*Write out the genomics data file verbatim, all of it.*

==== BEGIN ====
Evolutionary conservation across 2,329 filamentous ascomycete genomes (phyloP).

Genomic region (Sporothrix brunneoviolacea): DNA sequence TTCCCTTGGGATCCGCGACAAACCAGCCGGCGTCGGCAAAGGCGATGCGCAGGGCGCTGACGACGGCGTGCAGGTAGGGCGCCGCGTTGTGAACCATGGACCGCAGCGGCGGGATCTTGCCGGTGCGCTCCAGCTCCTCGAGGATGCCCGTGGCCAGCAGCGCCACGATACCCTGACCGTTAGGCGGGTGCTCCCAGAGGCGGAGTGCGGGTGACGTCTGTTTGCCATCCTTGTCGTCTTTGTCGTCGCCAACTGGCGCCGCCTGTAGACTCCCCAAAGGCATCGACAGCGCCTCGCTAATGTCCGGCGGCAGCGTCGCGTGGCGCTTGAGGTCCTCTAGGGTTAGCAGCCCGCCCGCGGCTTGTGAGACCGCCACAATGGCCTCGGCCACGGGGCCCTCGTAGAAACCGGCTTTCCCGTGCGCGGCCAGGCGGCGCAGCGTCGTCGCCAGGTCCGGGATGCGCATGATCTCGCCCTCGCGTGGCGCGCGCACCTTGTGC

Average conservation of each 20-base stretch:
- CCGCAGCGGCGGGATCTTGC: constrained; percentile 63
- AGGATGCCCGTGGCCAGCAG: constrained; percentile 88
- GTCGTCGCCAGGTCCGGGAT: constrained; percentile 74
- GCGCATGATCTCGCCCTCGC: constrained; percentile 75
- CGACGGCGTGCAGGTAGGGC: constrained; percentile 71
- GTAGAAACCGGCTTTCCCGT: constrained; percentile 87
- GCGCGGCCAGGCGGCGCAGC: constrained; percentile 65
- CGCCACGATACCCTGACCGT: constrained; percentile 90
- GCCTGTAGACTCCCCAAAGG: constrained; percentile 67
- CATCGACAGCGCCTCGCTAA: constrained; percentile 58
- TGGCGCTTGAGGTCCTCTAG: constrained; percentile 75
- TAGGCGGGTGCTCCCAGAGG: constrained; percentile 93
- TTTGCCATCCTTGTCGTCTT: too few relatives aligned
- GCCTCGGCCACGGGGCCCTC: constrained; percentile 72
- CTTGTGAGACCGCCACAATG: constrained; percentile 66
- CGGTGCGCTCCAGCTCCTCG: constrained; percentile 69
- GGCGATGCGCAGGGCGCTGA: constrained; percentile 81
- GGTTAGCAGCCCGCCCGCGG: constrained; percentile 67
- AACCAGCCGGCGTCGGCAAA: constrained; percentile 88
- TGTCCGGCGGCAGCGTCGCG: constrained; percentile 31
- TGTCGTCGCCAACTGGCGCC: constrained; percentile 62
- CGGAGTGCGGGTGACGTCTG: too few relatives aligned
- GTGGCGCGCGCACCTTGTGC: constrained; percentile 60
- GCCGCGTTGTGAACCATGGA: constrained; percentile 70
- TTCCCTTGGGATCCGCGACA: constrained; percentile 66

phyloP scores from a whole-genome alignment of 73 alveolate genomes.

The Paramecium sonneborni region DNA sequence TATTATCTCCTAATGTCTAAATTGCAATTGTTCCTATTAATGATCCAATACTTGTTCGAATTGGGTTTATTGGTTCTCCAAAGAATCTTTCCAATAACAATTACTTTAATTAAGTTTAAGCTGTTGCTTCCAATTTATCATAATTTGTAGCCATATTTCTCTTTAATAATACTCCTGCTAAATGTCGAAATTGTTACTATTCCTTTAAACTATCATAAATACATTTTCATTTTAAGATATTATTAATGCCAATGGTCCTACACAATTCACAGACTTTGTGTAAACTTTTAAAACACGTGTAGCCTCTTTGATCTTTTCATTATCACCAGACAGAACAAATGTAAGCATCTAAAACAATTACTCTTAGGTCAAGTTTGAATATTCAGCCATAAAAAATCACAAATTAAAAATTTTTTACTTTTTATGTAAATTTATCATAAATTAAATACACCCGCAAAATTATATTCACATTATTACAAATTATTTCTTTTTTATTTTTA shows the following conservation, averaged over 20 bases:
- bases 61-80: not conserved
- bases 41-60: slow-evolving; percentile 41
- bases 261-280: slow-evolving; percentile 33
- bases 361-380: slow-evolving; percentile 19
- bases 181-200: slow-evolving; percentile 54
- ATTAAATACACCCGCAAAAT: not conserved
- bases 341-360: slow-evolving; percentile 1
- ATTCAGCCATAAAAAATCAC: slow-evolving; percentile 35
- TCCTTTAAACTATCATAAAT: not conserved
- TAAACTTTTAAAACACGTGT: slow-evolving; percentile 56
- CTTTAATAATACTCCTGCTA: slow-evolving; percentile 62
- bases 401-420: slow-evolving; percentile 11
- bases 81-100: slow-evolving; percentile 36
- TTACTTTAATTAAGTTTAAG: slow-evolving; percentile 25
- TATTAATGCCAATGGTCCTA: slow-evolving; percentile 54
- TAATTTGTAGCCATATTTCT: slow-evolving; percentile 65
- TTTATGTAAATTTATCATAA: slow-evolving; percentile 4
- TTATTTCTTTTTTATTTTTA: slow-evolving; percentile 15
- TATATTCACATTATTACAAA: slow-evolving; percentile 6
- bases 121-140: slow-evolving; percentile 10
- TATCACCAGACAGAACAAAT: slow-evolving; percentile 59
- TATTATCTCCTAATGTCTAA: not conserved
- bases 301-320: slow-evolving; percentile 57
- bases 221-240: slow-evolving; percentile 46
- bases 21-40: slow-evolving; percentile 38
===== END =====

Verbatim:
Evolutionary conservation across 2,329 filamentous ascomycete genomes (phyloP).

Genomic region (Sporothrix brunneoviolacea): DNA sequence TTCCCTTGGGATCCGCGACAAACCAGCCGGCGTCGGCAAAGGCGATGCGCAGGGCGCTGACGACGGCGTGCAGGTAGGGCGCCGCGTTGTGAACCATGGACCGCAGCGGCGGGATCTTGCCGGTGCGCTCCAGCTCCTCGAGGATGCCCGTGGCCAGCAGCGCCACGATACCCTGACCGTTAGGCGGGTGCTCCCAGAGGCGGAGTGCGGGTGACGTCTGTTTGCCATCCTTGTCGTCTTTGTCGTCGCCAACTGGCGCCGCCTGTAGACTCCCCAAAGGCATCGACAGCGCCTCGCTAATGTCCGGCGGCAGCGTCGCGTGGCGCTTGAGGTCCTCTAGGGTTAGCAGCCCGCCCGCGGCTTGTGAGACCGCCACAATGGCCTCGGCCACGGGGCCCTCGTAGAAACCGGCTTTCCCGTGCGCGGCCAGGCGGCGCAGCGTCGTCGCCAGGTCCGGGATGCGCATGATCTCGCCCTCGCGTGGCGCGCGCACCTTGTGC

Average conservation of each 20-base stretch:
- CCGCAGCGGCGGGATCTTGC: constrained; percentile 63
- AGGATGCCCGTGGCCAGCAG: constrained; percentile 88
- GTCGTCGCCAGGTCCGGGAT: constrained; percentile 74
- GCGCATGATCTCGCCCTCGC: constrained; percentile 75
- CGACGGCGTGCAGGTAGGGC: constrained; percentile 71
- GTAGAAACCGGCTTTCCCGT: constrained; percentile 87
- GCGCGGCCAGGCGGCGCAGC: constrained; percentile 65
- CGCCACGATACCCTGACCGT: constrained; percentile 90
- GCCTGTAGACTCCCCAAAGG: constrained; percentile 67
- CATCGACAGCGCCTCGCTAA: constrained; percentile 58
- TGGCGCTTGAGGTCCTCTAG: constrained; percentile 75
- TAGGCGGGTGCTCCCAGAGG: constrained; percentile 93
- TTTGCCATCCTTGTCGTCTT: too few relatives aligned
- GCCTCGGCCACGGGGCCCTC: constrained; percentile 72
- CTTGTGAGACCGCCACAATG: constrained; percentile 66
- CGGTGCGCTCCAGCTCCTCG: constrained; percentile 69
- GGCGATGCGCAGGGCGCTGA: constrained; percentile 81
- GGTTAGCAGCCCGCCCGCGG: constrained; percentile 67
- AACCAGCCGGCGTCGGCAAA: constrained; percentile 88
- TGTCCGGCGGCAGCGTCGCG: constrained; percentile 31
- TGTCGTCGCCAACTGGCGCC: constrained; percentile 62
- CGGAGTGCGGGTGACGTCTG: too few relatives aligned
- GTGGCGCGCGCACCTTGTGC: constrained; percentile 60
- GCCGCGTTGTGAACCATGGA: constrained; percentile 70
- TTCCCTTGGGATCCGCGACA: constrained; percentile 66

phyloP scores from a whole-genome alignment of 73 alveolate genomes.

The Paramecium sonneborni region DNA sequence TATTATCTCCTAATGTCTAAATTGCAATTGTTCCTATTAATGATCCAATACTTGTTCGAATTGGGTTTATTGGTTCTCCAAAGAATCTTTCCAATAACAATTACTTTAATTAAGTTTAAGCTGTTGCTTCCAATTTATCATAATTTGTAGCCATATTTCTCTTTAATAATACTCCTGCTAAATGTCGAAATTGTTACTATTCCTTTAAACTATCATAAATACATTTTCATTTTAAGATATTATTAATGCCAATGGTCCTACACAATTCACAGACTTTGTGTAAACTTTTAAAACACGTGTAGCCTCTTTGATCTTTTCATTATCACCAGACAGAACAAATGTAAGCATCTAAAACAATTACTCTTAGGTCAAGTTTGAATATTCAGCCATAAAAAATCACAAATTAAAAATTTTTTACTTTTTATGTAAATTTATCATAAATTAAATACACCCGCAAAATTATATTCACATTATTACAAATTATTTCTTTTTTATTTTTA shows the following conservation, averaged over 20 bases:
- bases 61-80: not conserved
- bases 41-60: slow-evolving; percentile 41
- bases 261-280: slow-evolving; percentile 33
- bases 361-380: slow-evolving; percentile 19
- bases 181-200: slow-evolving; percentile 54
- ATTAAATACACCCGCAAAAT: not conserved
- bases 341-360: slow-evolving; percentile 1
- ATTCAGCCATAAAAAATCAC: slow-evolving; percentile 35
- TCCTTTAAACTATCATAAAT: not conserved
- TAAACTTTTAAAACACGTGT: slow-evolving; percentile 56
- CTTTAATAATACTCCTGCTA: slow-evolving; percentile 62
- bases 401-420: slow-evolving; percentile 11
- bases 81-100: slow-evolving; percentile 36
- TTACTTTAATTAAGTTTAAG: slow-evolving; percentile 25
- TATTAATGCCAATGGTCCTA: slow-evolving; percentile 54
- TAATTTGTAGCCATATTTCT: slow-evolving; percentile 65
- TTTATGTAAATTTATCATAA: slow-evolving; percentile 4
- TTATTTCTTTTTTATTTTTA: slow-evolving; percentile 15
- TATATTCACATTATTACAAA: slow-evolving; percentile 6
- bases 121-140: slow-evolving; percentile 10
- TATCACCAGACAGAACAAAT: slow-evolving; percentile 59
- TATTATCTCCTAATGTCTAA: not conserved
- bases 301-320: slow-evolving; percentile 57
- bases 221-240: slow-evolving; percentile 46
- bases 21-40: slow-evolving; percentile 38